Of course he does. Ed Schultz says so:
Besides, when Jesus told us to take care of the poor, he obviously meant that it should be done through the governmental use of force.
My theological football dilemma: As a Calvinist, I know the outcome of the game has already been foreordained, but I still find myself cheering on my team like an Arminian.
- Stephen Bedard writes, "I must admit that I am shocked at Calvinist attacks on Arminians. I am sure that there are Arminians that attack Calvinists, but I rarely see it." Is he reading the same internet I'm reading? He concludes, "I am not saying the discussions should end, I am saying that they should be taken in the context of love that will show non-Christians that even in our disagreements we love each other." On this we can agree.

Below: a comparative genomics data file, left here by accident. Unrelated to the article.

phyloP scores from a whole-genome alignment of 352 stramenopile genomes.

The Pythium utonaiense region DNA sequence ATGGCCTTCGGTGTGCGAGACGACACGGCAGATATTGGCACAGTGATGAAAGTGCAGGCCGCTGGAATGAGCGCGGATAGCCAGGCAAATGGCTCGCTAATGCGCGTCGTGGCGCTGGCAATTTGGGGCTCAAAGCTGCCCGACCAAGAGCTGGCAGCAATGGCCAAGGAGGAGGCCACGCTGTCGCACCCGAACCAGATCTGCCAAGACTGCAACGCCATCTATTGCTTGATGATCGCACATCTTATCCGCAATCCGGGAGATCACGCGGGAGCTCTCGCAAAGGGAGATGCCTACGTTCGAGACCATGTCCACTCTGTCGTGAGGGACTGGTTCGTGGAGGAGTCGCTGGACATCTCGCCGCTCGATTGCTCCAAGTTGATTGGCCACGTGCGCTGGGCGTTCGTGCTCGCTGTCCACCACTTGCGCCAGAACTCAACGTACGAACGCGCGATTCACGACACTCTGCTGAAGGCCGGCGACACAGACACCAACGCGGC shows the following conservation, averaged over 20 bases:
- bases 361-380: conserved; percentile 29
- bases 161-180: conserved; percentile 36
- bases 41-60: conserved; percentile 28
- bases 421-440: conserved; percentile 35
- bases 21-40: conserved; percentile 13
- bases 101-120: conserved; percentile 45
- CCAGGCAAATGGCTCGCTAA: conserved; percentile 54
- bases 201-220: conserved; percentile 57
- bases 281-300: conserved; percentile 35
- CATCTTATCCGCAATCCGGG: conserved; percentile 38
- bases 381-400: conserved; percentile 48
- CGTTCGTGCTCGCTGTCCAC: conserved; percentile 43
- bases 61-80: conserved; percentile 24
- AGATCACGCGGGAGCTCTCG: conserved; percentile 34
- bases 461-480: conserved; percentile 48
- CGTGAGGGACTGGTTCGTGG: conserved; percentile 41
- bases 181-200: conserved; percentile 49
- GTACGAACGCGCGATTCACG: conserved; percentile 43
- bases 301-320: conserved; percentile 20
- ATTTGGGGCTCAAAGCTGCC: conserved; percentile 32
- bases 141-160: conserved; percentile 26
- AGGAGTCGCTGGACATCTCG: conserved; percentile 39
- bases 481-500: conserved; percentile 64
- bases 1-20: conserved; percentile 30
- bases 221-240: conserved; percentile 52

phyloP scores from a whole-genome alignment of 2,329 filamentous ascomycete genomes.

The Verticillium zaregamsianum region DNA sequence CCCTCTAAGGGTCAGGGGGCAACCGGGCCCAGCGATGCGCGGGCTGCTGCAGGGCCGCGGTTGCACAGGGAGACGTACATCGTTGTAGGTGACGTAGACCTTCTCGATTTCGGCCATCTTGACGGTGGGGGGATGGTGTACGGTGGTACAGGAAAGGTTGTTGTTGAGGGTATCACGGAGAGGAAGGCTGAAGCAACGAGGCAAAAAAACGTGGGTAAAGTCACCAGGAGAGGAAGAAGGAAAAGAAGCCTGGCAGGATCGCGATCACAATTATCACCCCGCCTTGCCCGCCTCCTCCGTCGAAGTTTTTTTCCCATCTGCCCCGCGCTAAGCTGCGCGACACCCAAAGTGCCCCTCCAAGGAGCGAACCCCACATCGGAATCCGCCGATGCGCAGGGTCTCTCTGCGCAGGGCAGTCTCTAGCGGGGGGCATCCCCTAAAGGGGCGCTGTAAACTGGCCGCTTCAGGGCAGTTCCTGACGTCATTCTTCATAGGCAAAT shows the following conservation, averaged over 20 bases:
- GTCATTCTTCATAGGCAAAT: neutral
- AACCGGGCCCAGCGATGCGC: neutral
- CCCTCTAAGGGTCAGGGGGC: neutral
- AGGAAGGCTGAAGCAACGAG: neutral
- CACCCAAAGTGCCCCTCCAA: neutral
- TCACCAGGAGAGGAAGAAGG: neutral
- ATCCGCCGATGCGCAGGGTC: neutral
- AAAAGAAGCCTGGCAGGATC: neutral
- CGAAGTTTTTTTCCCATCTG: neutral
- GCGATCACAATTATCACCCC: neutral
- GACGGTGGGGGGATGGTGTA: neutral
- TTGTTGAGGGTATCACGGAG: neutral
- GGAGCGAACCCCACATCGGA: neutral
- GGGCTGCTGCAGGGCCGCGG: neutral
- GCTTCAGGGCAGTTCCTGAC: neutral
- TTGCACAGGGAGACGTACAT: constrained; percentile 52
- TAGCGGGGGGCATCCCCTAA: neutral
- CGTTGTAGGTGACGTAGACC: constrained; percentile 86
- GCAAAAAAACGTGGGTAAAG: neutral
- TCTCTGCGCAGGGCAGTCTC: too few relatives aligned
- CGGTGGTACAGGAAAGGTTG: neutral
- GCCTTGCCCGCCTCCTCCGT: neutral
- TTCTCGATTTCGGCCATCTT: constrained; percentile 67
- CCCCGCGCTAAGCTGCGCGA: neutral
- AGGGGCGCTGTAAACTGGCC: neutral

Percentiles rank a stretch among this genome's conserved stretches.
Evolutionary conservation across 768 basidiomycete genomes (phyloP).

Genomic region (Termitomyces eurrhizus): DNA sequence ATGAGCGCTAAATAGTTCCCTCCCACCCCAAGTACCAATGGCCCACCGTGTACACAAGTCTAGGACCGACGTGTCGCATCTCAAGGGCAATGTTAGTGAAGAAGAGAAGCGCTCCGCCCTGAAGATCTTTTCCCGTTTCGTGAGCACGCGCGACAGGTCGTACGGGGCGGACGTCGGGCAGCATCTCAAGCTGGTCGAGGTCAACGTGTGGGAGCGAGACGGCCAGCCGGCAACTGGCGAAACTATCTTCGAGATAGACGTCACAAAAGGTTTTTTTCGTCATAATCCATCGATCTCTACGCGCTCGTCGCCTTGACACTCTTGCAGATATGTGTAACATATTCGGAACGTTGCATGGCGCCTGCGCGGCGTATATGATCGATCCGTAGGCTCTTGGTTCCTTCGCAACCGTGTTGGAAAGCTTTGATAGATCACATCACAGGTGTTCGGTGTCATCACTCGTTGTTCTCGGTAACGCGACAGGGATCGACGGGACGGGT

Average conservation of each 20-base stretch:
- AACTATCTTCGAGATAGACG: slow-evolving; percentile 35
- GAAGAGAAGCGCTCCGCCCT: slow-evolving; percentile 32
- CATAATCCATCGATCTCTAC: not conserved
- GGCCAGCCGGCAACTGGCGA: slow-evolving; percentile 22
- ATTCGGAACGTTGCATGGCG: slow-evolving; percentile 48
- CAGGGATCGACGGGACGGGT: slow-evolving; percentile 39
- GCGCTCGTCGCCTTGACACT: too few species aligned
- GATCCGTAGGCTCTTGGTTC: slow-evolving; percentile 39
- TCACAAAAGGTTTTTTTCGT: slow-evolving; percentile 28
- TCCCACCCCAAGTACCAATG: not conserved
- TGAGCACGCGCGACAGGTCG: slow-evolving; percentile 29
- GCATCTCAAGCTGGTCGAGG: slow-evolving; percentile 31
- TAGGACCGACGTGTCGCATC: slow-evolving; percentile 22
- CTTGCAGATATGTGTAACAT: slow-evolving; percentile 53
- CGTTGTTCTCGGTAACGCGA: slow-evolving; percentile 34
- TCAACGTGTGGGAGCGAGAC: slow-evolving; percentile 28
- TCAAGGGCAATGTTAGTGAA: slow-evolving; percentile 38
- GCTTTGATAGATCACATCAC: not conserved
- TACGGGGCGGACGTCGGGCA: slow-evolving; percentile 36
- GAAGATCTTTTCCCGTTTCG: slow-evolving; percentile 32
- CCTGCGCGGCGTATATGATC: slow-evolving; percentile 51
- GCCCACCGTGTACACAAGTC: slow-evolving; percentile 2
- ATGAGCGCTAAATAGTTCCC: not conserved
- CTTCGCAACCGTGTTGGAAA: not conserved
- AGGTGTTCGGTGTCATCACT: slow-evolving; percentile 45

- Roger Olson doesn't think a Calvinist praying for his child to be among the elect is consistent with Calvinist theology of God's sovereignty. I suppose it makes as much sense as an Arminian praying for God to sovereignly intervene and save another person from sin. Wouldn't that be inconsistent with Arminian theology of free will?
- John Piper answers the question: Does John 15 Defy Calvinism?
- Peter went to Yahoo! Answers to ask a very important question: "Are there any churches in America that reject Calvinism or Reformed theology? I was just wondering." Yahoo! Answers: the site where you can ask others to do your Googling for you.
- A review Jeremy Walker's book The New Calvinism Considered.
As Christians, we should always be giving thanks. That means expanding our focus beyond food, family, and football. Joseph Scheumann, writing for Desiring God, discusses five biblical truths about thanksgiving:
- Thanksgiving Is Trinitarian
- Thanksgiving Replaces Sin
- Thanksgiving Sanctifies Creation
- Thanksgiving for the Gospel
- Thanksgiving in All Circumstances
Read the full article here
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